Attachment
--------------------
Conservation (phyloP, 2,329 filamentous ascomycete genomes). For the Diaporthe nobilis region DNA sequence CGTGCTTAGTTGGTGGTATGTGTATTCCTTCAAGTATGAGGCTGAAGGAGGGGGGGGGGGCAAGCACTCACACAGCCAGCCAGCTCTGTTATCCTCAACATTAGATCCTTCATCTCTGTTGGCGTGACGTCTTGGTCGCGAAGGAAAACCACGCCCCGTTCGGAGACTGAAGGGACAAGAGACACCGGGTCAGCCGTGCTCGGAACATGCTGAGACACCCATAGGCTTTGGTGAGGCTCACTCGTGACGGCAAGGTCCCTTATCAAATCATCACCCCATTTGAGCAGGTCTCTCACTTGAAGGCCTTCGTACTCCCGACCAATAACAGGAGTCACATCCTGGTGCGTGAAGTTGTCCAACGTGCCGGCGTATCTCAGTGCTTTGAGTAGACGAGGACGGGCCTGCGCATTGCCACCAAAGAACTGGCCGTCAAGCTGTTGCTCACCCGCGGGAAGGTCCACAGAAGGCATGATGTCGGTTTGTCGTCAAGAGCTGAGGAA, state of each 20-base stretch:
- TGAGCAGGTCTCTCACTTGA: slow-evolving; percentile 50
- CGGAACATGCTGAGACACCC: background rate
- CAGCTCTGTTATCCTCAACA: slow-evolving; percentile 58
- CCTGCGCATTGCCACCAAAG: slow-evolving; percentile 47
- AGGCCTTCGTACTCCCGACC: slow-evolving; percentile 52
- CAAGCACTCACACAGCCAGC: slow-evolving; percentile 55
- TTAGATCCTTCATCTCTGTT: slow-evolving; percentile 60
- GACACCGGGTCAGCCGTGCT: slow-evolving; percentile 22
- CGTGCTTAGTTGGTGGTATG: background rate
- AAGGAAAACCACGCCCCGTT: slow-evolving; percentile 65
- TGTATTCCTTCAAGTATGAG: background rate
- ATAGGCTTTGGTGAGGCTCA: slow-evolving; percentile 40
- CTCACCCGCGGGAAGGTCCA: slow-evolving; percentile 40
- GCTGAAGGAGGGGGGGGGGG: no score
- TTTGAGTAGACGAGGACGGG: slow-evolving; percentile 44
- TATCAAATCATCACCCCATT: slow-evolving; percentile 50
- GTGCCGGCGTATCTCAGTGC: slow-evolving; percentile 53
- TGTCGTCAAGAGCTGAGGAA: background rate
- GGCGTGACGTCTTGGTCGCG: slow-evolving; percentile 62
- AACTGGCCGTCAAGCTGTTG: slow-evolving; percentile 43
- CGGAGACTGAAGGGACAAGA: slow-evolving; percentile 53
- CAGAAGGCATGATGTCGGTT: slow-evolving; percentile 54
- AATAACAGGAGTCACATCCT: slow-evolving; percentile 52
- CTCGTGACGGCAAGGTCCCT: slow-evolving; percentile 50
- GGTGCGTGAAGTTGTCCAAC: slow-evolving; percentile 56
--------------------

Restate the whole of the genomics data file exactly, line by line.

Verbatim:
Conservation (phyloP, 2,329 filamentous ascomycete genomes). For the Diaporthe nobilis region DNA sequence CGTGCTTAGTTGGTGGTATGTGTATTCCTTCAAGTATGAGGCTGAAGGAGGGGGGGGGGGCAAGCACTCACACAGCCAGCCAGCTCTGTTATCCTCAACATTAGATCCTTCATCTCTGTTGGCGTGACGTCTTGGTCGCGAAGGAAAACCACGCCCCGTTCGGAGACTGAAGGGACAAGAGACACCGGGTCAGCCGTGCTCGGAACATGCTGAGACACCCATAGGCTTTGGTGAGGCTCACTCGTGACGGCAAGGTCCCTTATCAAATCATCACCCCATTTGAGCAGGTCTCTCACTTGAAGGCCTTCGTACTCCCGACCAATAACAGGAGTCACATCCTGGTGCGTGAAGTTGTCCAACGTGCCGGCGTATCTCAGTGCTTTGAGTAGACGAGGACGGGCCTGCGCATTGCCACCAAAGAACTGGCCGTCAAGCTGTTGCTCACCCGCGGGAAGGTCCACAGAAGGCATGATGTCGGTTTGTCGTCAAGAGCTGAGGAA, state of each 20-base stretch:
- TGAGCAGGTCTCTCACTTGA: slow-evolving; percentile 50
- CGGAACATGCTGAGACACCC: background rate
- CAGCTCTGTTATCCTCAACA: slow-evolving; percentile 58
- CCTGCGCATTGCCACCAAAG: slow-evolving; percentile 47
- AGGCCTTCGTACTCCCGACC: slow-evolving; percentile 52
- CAAGCACTCACACAGCCAGC: slow-evolving; percentile 55
- TTAGATCCTTCATCTCTGTT: slow-evolving; percentile 60
- GACACCGGGTCAGCCGTGCT: slow-evolving; percentile 22
- CGTGCTTAGTTGGTGGTATG: background rate
- AAGGAAAACCACGCCCCGTT: slow-evolving; percentile 65
- TGTATTCCTTCAAGTATGAG: background rate
- ATAGGCTTTGGTGAGGCTCA: slow-evolving; percentile 40
- CTCACCCGCGGGAAGGTCCA: slow-evolving; percentile 40
- GCTGAAGGAGGGGGGGGGGG: no score
- TTTGAGTAGACGAGGACGGG: slow-evolving; percentile 44
- TATCAAATCATCACCCCATT: slow-evolving; percentile 50
- GTGCCGGCGTATCTCAGTGC: slow-evolving; percentile 53
- TGTCGTCAAGAGCTGAGGAA: background rate
- GGCGTGACGTCTTGGTCGCG: slow-evolving; percentile 62
- AACTGGCCGTCAAGCTGTTG: slow-evolving; percentile 43
- CGGAGACTGAAGGGACAAGA: slow-evolving; percentile 53
- CAGAAGGCATGATGTCGGTT: slow-evolving; percentile 54
- AATAACAGGAGTCACATCCT: slow-evolving; percentile 52
- CTCGTGACGGCAAGGTCCCT: slow-evolving; percentile 50
- GGTGCGTGAAGTTGTCCAAC: slow-evolving; percentile 56